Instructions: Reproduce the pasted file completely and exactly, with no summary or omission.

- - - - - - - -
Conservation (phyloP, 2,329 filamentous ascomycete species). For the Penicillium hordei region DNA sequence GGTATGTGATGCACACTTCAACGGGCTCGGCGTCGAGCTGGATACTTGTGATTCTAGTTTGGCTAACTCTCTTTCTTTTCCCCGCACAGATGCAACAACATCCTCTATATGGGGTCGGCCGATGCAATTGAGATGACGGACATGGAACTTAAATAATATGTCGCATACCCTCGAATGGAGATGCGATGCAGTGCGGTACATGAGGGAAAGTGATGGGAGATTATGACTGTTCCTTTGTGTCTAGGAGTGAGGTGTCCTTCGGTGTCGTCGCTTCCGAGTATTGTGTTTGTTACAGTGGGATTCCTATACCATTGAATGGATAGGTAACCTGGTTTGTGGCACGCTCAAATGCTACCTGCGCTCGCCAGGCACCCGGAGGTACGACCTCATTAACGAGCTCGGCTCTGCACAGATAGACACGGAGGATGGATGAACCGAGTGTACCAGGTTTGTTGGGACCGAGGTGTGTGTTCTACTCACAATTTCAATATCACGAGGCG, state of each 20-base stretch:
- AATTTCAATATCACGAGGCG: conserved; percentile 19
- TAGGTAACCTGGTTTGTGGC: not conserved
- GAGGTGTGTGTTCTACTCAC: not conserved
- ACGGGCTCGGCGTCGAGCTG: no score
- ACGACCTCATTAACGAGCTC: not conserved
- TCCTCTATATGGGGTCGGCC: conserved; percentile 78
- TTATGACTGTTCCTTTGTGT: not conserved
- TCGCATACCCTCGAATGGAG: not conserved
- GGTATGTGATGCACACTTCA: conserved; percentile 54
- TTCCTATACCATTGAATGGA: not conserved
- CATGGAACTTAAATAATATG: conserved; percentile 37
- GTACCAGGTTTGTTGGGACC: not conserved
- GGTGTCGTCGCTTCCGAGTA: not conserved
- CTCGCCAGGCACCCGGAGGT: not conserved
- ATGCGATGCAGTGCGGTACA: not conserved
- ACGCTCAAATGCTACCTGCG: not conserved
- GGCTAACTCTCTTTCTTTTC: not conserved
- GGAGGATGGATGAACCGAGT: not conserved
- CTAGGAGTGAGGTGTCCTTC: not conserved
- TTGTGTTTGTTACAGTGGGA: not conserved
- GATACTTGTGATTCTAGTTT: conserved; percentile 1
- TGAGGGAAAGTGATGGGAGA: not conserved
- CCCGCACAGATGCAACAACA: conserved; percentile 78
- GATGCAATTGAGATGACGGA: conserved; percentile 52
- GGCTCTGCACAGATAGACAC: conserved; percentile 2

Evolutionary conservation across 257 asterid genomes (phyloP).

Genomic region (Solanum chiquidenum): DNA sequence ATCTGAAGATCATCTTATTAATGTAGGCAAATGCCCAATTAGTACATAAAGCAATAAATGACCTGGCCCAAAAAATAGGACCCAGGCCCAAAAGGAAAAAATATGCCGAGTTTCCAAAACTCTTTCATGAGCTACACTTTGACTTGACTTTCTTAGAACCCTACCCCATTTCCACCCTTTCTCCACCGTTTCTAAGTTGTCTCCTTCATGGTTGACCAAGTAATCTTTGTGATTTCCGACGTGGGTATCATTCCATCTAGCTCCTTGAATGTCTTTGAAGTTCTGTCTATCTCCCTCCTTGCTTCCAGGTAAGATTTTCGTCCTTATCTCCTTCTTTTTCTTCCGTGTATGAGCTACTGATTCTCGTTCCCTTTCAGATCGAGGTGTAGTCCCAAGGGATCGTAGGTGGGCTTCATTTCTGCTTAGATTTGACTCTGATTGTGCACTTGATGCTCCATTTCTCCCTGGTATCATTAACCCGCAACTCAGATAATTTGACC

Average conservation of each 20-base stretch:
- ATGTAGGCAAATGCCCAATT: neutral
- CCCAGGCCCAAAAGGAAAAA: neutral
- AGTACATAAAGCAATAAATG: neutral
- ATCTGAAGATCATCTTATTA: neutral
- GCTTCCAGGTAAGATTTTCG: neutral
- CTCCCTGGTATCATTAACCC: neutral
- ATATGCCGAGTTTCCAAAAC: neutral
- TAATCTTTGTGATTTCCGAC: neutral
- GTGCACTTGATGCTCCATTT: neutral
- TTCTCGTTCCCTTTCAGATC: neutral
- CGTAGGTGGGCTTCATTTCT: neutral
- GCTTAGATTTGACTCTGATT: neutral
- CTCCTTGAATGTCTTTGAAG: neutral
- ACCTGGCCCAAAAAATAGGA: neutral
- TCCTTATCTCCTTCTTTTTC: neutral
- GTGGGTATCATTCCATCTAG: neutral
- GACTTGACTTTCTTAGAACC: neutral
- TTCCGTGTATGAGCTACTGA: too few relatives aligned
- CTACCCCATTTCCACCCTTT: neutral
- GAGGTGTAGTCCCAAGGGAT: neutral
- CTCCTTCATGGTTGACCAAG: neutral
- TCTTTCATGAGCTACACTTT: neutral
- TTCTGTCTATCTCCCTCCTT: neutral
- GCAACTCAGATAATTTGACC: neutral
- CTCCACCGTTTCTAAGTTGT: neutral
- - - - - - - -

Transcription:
Conservation (phyloP, 2,329 filamentous ascomycete species). For the Penicillium hordei region DNA sequence GGTATGTGATGCACACTTCAACGGGCTCGGCGTCGAGCTGGATACTTGTGATTCTAGTTTGGCTAACTCTCTTTCTTTTCCCCGCACAGATGCAACAACATCCTCTATATGGGGTCGGCCGATGCAATTGAGATGACGGACATGGAACTTAAATAATATGTCGCATACCCTCGAATGGAGATGCGATGCAGTGCGGTACATGAGGGAAAGTGATGGGAGATTATGACTGTTCCTTTGTGTCTAGGAGTGAGGTGTCCTTCGGTGTCGTCGCTTCCGAGTATTGTGTTTGTTACAGTGGGATTCCTATACCATTGAATGGATAGGTAACCTGGTTTGTGGCACGCTCAAATGCTACCTGCGCTCGCCAGGCACCCGGAGGTACGACCTCATTAACGAGCTCGGCTCTGCACAGATAGACACGGAGGATGGATGAACCGAGTGTACCAGGTTTGTTGGGACCGAGGTGTGTGTTCTACTCACAATTTCAATATCACGAGGCG, state of each 20-base stretch:
- AATTTCAATATCACGAGGCG: conserved; percentile 19
- TAGGTAACCTGGTTTGTGGC: not conserved
- GAGGTGTGTGTTCTACTCAC: not conserved
- ACGGGCTCGGCGTCGAGCTG: no score
- ACGACCTCATTAACGAGCTC: not conserved
- TCCTCTATATGGGGTCGGCC: conserved; percentile 78
- TTATGACTGTTCCTTTGTGT: not conserved
- TCGCATACCCTCGAATGGAG: not conserved
- GGTATGTGATGCACACTTCA: conserved; percentile 54
- TTCCTATACCATTGAATGGA: not conserved
- CATGGAACTTAAATAATATG: conserved; percentile 37
- GTACCAGGTTTGTTGGGACC: not conserved
- GGTGTCGTCGCTTCCGAGTA: not conserved
- CTCGCCAGGCACCCGGAGGT: not conserved
- ATGCGATGCAGTGCGGTACA: not conserved
- ACGCTCAAATGCTACCTGCG: not conserved
- GGCTAACTCTCTTTCTTTTC: not conserved
- GGAGGATGGATGAACCGAGT: not conserved
- CTAGGAGTGAGGTGTCCTTC: not conserved
- TTGTGTTTGTTACAGTGGGA: not conserved
- GATACTTGTGATTCTAGTTT: conserved; percentile 1
- TGAGGGAAAGTGATGGGAGA: not conserved
- CCCGCACAGATGCAACAACA: conserved; percentile 78
- GATGCAATTGAGATGACGGA: conserved; percentile 52
- GGCTCTGCACAGATAGACAC: conserved; percentile 2

Evolutionary conservation across 257 asterid genomes (phyloP).

Genomic region (Solanum chiquidenum): DNA sequence ATCTGAAGATCATCTTATTAATGTAGGCAAATGCCCAATTAGTACATAAAGCAATAAATGACCTGGCCCAAAAAATAGGACCCAGGCCCAAAAGGAAAAAATATGCCGAGTTTCCAAAACTCTTTCATGAGCTACACTTTGACTTGACTTTCTTAGAACCCTACCCCATTTCCACCCTTTCTCCACCGTTTCTAAGTTGTCTCCTTCATGGTTGACCAAGTAATCTTTGTGATTTCCGACGTGGGTATCATTCCATCTAGCTCCTTGAATGTCTTTGAAGTTCTGTCTATCTCCCTCCTTGCTTCCAGGTAAGATTTTCGTCCTTATCTCCTTCTTTTTCTTCCGTGTATGAGCTACTGATTCTCGTTCCCTTTCAGATCGAGGTGTAGTCCCAAGGGATCGTAGGTGGGCTTCATTTCTGCTTAGATTTGACTCTGATTGTGCACTTGATGCTCCATTTCTCCCTGGTATCATTAACCCGCAACTCAGATAATTTGACC

Average conservation of each 20-base stretch:
- ATGTAGGCAAATGCCCAATT: neutral
- CCCAGGCCCAAAAGGAAAAA: neutral
- AGTACATAAAGCAATAAATG: neutral
- ATCTGAAGATCATCTTATTA: neutral
- GCTTCCAGGTAAGATTTTCG: neutral
- CTCCCTGGTATCATTAACCC: neutral
- ATATGCCGAGTTTCCAAAAC: neutral
- TAATCTTTGTGATTTCCGAC: neutral
- GTGCACTTGATGCTCCATTT: neutral
- TTCTCGTTCCCTTTCAGATC: neutral
- CGTAGGTGGGCTTCATTTCT: neutral
- GCTTAGATTTGACTCTGATT: neutral
- CTCCTTGAATGTCTTTGAAG: neutral
- ACCTGGCCCAAAAAATAGGA: neutral
- TCCTTATCTCCTTCTTTTTC: neutral
- GTGGGTATCATTCCATCTAG: neutral
- GACTTGACTTTCTTAGAACC: neutral
- TTCCGTGTATGAGCTACTGA: too few relatives aligned
- CTACCCCATTTCCACCCTTT: neutral
- GAGGTGTAGTCCCAAGGGAT: neutral
- CTCCTTCATGGTTGACCAAG: neutral
- TCTTTCATGAGCTACACTTT: neutral
- TTCTGTCTATCTCCCTCCTT: neutral
- GCAACTCAGATAATTTGACC: neutral
- CTCCACCGTTTCTAAGTTGT: neutral